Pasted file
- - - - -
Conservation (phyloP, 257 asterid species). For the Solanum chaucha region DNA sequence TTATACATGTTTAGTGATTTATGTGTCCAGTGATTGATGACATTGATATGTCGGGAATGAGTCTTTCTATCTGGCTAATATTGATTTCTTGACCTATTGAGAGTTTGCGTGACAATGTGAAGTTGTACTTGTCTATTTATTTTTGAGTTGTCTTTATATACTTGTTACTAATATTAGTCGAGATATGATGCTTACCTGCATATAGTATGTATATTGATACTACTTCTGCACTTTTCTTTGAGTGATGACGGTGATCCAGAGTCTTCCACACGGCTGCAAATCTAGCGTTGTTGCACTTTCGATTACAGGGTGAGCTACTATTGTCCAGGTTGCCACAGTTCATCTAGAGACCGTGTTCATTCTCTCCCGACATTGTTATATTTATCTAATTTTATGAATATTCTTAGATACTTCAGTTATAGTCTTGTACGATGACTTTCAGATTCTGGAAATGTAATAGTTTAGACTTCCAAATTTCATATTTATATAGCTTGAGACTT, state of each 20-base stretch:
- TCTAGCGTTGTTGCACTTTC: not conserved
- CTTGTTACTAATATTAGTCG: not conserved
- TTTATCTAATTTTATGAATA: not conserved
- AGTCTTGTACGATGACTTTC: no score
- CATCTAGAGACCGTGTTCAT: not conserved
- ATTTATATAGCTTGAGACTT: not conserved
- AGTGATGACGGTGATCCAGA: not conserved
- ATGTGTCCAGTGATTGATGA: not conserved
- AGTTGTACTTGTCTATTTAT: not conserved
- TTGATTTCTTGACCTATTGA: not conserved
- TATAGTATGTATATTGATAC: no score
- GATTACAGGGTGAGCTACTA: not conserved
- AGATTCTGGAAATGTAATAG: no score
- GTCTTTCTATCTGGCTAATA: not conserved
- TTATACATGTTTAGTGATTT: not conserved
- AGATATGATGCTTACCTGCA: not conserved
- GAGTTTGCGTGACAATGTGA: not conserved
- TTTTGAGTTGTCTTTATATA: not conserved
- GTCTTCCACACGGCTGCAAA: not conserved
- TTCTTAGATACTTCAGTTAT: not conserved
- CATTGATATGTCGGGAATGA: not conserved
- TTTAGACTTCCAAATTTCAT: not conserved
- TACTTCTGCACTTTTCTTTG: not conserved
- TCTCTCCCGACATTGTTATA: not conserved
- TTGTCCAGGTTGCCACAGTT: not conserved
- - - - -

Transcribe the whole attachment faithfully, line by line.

Conservation (phyloP, 257 asterid species). For the Solanum chaucha region DNA sequence TTATACATGTTTAGTGATTTATGTGTCCAGTGATTGATGACATTGATATGTCGGGAATGAGTCTTTCTATCTGGCTAATATTGATTTCTTGACCTATTGAGAGTTTGCGTGACAATGTGAAGTTGTACTTGTCTATTTATTTTTGAGTTGTCTTTATATACTTGTTACTAATATTAGTCGAGATATGATGCTTACCTGCATATAGTATGTATATTGATACTACTTCTGCACTTTTCTTTGAGTGATGACGGTGATCCAGAGTCTTCCACACGGCTGCAAATCTAGCGTTGTTGCACTTTCGATTACAGGGTGAGCTACTATTGTCCAGGTTGCCACAGTTCATCTAGAGACCGTGTTCATTCTCTCCCGACATTGTTATATTTATCTAATTTTATGAATATTCTTAGATACTTCAGTTATAGTCTTGTACGATGACTTTCAGATTCTGGAAATGTAATAGTTTAGACTTCCAAATTTCATATTTATATAGCTTGAGACTT, state of each 20-base stretch:
- TCTAGCGTTGTTGCACTTTC: not conserved
- CTTGTTACTAATATTAGTCG: not conserved
- TTTATCTAATTTTATGAATA: not conserved
- AGTCTTGTACGATGACTTTC: no score
- CATCTAGAGACCGTGTTCAT: not conserved
- ATTTATATAGCTTGAGACTT: not conserved
- AGTGATGACGGTGATCCAGA: not conserved
- ATGTGTCCAGTGATTGATGA: not conserved
- AGTTGTACTTGTCTATTTAT: not conserved
- TTGATTTCTTGACCTATTGA: not conserved
- TATAGTATGTATATTGATAC: no score
- GATTACAGGGTGAGCTACTA: not conserved
- AGATTCTGGAAATGTAATAG: no score
- GTCTTTCTATCTGGCTAATA: not conserved
- TTATACATGTTTAGTGATTT: not conserved
- AGATATGATGCTTACCTGCA: not conserved
- GAGTTTGCGTGACAATGTGA: not conserved
- TTTTGAGTTGTCTTTATATA: not conserved
- GTCTTCCACACGGCTGCAAA: not conserved
- TTCTTAGATACTTCAGTTAT: not conserved
- CATTGATATGTCGGGAATGA: not conserved
- TTTAGACTTCCAAATTTCAT: not conserved
- TACTTCTGCACTTTTCTTTG: not conserved
- TCTCTCCCGACATTGTTATA: not conserved
- TTGTCCAGGTTGCCACAGTT: not conserved